The Department of Health and Human Services of the Great State of Texas has decided recently to enforce a law that would effectively eliminate funding for their Women’s Health Program.
The law which will be enforced next week prohibits the state of Texas from providing Medicaid funds to doctors or health clinics that have an affiliation with an organization that conducts elective abortions, even if said institution does not provide them.
The measure could run into trouble, though, since enforcement conflicts with federal law which dictates that states “cannot pick and choose which qualified health care providers receive state funding.” And if the state followed through with enforcement, the Women’s Health Program, which services some 130,000 impoverished women, could be shut down.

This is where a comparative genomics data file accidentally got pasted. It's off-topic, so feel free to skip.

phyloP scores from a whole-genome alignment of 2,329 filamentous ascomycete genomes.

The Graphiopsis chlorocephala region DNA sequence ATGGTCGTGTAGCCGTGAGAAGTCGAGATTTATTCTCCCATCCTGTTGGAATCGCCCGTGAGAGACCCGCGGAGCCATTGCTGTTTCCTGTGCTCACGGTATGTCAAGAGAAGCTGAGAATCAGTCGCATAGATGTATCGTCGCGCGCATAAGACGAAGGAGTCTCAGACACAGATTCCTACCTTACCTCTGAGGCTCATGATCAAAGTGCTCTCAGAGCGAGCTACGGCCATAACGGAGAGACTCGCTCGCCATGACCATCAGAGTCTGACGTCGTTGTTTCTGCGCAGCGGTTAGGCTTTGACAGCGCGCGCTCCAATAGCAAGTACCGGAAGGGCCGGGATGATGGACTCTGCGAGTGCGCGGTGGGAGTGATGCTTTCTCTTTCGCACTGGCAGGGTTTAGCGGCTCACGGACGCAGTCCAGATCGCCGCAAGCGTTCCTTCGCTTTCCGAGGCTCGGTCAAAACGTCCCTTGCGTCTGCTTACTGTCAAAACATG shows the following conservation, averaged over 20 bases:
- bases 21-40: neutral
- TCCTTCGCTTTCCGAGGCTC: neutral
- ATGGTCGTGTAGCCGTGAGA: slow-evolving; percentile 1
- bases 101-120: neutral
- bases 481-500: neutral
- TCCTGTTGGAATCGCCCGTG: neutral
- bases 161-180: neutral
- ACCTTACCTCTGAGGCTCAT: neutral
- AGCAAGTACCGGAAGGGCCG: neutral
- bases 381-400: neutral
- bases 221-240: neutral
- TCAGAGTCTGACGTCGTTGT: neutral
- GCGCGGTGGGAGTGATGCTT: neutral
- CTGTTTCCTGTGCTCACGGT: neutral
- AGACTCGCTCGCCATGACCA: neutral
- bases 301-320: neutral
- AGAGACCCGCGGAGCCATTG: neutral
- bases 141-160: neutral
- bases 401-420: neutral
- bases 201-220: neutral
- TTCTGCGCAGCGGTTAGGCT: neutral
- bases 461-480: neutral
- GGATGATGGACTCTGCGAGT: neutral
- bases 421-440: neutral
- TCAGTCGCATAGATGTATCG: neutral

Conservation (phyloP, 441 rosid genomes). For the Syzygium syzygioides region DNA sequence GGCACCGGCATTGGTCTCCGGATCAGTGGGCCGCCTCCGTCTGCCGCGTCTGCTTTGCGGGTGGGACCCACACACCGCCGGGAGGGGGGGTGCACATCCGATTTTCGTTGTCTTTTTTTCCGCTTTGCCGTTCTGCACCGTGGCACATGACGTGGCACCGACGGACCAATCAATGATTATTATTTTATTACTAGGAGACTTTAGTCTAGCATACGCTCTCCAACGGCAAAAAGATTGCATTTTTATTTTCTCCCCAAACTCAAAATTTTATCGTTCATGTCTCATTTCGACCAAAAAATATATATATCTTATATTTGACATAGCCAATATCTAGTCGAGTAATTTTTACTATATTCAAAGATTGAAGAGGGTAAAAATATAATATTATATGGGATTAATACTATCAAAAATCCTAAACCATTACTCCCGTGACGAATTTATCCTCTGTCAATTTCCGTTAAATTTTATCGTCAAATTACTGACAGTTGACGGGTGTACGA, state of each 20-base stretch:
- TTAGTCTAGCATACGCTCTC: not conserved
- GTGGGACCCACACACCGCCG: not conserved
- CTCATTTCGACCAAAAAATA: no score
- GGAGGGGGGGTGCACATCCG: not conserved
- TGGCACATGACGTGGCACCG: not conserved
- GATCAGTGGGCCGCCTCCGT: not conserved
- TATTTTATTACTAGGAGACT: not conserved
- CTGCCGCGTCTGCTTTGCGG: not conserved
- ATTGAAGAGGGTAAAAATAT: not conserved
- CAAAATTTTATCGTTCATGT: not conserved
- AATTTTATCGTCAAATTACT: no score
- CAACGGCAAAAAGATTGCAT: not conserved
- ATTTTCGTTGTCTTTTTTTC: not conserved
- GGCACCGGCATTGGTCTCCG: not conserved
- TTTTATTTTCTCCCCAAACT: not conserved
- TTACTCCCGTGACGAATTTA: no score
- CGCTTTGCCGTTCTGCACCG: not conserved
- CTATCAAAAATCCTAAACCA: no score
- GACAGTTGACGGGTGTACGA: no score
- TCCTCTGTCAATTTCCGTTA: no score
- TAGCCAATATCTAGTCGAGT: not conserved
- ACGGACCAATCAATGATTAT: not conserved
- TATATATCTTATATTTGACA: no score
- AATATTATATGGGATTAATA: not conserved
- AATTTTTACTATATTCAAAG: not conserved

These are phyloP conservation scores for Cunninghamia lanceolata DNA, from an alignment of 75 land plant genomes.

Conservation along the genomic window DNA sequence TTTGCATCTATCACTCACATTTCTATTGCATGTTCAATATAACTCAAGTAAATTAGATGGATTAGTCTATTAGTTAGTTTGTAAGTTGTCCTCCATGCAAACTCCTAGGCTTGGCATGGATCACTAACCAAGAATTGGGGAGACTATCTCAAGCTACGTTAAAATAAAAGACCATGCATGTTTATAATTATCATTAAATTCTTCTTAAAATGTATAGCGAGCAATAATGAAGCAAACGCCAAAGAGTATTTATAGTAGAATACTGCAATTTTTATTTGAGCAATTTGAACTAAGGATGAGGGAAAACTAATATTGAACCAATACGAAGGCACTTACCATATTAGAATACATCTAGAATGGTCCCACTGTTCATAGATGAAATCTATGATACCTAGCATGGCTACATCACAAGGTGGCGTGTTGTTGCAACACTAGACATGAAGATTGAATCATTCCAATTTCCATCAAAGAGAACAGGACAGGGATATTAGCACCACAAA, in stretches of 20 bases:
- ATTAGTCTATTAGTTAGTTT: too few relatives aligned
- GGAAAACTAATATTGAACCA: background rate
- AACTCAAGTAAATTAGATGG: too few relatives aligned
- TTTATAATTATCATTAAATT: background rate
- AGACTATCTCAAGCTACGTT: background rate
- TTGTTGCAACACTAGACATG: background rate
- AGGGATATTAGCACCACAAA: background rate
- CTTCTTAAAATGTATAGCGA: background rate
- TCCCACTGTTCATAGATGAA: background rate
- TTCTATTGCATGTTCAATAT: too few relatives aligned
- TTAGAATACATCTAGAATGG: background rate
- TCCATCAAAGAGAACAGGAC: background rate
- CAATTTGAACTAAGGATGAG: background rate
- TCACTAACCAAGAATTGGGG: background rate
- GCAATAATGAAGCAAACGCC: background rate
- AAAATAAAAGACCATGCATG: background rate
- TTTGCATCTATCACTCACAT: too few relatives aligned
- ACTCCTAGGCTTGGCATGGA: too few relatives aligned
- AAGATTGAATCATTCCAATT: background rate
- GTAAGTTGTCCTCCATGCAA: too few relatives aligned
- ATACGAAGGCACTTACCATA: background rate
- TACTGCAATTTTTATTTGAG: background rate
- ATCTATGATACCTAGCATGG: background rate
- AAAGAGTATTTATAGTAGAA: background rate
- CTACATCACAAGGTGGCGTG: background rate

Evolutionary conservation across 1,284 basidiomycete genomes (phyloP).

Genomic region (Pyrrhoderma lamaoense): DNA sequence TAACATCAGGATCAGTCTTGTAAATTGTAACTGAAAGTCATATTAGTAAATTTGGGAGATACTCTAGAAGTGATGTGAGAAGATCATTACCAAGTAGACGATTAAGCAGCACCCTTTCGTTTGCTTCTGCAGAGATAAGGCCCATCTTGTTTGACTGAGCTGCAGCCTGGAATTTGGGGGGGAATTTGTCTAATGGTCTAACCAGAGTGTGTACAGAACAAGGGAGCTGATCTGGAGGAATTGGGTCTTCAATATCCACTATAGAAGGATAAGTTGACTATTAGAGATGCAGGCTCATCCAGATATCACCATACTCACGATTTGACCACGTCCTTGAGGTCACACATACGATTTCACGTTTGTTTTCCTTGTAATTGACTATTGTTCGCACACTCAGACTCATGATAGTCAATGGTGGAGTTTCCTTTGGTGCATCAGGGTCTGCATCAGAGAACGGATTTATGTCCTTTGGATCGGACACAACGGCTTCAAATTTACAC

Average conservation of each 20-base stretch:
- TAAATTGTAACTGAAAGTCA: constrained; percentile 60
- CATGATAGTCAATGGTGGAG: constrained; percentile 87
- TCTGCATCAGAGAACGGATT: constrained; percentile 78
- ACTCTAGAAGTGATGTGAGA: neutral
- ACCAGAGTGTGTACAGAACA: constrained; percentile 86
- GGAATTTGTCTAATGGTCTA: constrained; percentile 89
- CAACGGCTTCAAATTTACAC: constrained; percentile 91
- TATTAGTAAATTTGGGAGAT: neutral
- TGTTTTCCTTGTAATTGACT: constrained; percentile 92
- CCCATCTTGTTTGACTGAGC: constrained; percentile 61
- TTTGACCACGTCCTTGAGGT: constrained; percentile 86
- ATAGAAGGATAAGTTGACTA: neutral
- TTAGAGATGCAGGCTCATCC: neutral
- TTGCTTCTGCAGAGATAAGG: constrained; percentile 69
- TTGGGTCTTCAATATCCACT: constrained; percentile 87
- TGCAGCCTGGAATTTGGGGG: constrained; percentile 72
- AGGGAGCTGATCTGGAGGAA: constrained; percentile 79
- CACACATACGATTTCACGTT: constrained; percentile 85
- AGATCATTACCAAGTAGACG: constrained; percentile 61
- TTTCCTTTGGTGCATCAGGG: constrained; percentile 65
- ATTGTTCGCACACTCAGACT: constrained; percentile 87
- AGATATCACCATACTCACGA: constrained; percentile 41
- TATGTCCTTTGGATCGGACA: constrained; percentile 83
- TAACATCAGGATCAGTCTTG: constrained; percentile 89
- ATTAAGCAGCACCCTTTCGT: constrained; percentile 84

Fed up with the intransigence of GOP lawmakers, hundreds of women rallied yesterday in Austin. Stephanie Goodman, a spokeswoman for the Health and Human Services Commission, voiced their concern:
I think the rally shows the same thing we’ve been saying. [The Women's Health Program] is valuable and worth saving, whichever side of the rule you’re on. But we also feel that Texas is on firm legal ground. Federal law gives states both the right and the responsibility to set qualifications for its Medicaid providers.